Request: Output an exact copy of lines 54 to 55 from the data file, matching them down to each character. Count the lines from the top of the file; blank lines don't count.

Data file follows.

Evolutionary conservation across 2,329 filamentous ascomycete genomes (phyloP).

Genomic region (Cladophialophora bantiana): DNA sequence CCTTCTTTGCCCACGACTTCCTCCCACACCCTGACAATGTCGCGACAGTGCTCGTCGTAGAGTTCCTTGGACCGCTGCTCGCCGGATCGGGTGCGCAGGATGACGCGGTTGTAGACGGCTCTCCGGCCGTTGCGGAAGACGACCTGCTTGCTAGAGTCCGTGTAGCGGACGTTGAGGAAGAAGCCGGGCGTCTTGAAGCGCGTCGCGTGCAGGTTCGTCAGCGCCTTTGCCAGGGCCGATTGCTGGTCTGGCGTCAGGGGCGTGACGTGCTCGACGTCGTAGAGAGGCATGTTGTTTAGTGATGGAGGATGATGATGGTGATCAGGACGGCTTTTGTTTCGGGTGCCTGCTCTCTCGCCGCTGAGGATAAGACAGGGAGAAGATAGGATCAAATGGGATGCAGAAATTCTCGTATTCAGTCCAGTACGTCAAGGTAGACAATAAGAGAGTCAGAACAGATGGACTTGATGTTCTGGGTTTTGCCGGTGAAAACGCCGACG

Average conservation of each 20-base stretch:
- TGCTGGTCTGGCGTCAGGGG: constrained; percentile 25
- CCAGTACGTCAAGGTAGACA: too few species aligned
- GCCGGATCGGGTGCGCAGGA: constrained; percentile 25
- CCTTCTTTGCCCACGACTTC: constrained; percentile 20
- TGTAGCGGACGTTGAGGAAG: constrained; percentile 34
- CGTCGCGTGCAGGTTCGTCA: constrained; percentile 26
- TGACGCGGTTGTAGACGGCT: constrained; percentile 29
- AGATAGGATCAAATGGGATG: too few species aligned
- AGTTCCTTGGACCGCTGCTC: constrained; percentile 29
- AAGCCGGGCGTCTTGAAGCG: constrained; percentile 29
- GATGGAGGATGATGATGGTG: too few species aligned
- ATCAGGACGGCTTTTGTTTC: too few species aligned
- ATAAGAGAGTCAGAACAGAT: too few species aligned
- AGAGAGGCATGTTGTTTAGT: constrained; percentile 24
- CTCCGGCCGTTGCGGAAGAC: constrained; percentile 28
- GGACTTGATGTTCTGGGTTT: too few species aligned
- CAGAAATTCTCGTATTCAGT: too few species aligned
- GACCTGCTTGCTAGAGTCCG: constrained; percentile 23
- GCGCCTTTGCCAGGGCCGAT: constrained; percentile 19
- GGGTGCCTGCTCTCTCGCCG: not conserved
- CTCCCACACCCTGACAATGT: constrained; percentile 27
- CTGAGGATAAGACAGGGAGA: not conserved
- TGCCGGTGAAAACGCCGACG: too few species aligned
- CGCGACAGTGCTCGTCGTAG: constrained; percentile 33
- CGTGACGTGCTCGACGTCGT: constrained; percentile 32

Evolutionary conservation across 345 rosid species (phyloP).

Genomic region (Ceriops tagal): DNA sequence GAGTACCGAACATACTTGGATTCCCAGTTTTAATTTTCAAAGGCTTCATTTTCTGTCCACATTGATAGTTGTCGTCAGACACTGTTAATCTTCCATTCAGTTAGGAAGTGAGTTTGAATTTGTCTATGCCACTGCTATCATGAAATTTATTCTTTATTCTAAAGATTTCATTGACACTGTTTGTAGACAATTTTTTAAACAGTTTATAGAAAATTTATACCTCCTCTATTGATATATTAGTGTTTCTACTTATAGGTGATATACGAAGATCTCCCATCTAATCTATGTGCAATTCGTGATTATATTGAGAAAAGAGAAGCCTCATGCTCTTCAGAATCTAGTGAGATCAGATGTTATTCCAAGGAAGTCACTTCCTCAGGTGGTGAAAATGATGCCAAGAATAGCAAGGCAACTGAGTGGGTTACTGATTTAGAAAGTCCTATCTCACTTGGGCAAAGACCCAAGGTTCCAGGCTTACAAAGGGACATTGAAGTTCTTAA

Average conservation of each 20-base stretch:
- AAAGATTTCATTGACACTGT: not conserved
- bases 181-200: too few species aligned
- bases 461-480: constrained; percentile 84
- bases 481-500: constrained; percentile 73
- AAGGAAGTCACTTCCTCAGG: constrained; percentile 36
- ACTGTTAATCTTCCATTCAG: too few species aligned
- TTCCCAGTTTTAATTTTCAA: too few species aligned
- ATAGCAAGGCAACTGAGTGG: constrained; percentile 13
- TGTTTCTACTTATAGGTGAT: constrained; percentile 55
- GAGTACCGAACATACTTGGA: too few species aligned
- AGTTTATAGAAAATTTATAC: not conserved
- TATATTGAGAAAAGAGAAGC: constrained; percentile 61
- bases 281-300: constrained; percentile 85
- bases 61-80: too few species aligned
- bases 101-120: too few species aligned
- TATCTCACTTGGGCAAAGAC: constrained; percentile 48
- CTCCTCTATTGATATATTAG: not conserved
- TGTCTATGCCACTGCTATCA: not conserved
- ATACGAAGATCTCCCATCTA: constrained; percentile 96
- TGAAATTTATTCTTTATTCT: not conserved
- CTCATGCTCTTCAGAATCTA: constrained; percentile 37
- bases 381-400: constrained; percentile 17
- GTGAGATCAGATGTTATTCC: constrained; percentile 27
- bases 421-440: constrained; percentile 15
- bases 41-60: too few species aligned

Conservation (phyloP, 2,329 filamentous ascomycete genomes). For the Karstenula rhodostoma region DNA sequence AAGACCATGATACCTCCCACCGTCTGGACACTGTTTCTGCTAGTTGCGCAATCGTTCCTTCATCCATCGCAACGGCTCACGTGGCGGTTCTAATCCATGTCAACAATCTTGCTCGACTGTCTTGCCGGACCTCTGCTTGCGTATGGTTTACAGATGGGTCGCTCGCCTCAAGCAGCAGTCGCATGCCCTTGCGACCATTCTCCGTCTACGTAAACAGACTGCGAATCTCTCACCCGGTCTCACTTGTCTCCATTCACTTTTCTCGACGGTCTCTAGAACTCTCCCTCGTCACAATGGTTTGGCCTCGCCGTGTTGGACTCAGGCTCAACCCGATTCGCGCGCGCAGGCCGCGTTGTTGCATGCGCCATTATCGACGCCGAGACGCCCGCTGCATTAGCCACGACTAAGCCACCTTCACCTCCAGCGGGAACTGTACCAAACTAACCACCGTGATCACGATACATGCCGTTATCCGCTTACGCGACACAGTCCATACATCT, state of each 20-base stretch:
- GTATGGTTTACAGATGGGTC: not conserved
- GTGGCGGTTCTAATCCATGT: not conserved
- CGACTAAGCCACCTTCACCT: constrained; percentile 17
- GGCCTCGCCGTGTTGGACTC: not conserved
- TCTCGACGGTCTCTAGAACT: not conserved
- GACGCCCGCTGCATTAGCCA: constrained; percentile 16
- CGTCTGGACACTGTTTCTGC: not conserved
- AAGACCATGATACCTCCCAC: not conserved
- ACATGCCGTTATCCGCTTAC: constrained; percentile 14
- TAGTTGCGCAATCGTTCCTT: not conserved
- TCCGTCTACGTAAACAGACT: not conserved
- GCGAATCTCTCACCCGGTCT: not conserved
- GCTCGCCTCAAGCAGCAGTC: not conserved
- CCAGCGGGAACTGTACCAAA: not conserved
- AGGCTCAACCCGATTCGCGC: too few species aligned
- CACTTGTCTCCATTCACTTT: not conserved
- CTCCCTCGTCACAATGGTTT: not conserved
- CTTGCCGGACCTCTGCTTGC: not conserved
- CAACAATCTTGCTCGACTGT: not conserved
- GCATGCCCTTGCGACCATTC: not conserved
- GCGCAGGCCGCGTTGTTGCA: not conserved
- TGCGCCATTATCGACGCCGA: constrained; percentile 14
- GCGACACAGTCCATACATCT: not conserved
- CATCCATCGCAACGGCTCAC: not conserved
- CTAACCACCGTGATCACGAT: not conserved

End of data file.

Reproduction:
- GTGAGATCAGATGTTATTCC: constrained; percentile 27
- bases 421-440: constrained; percentile 15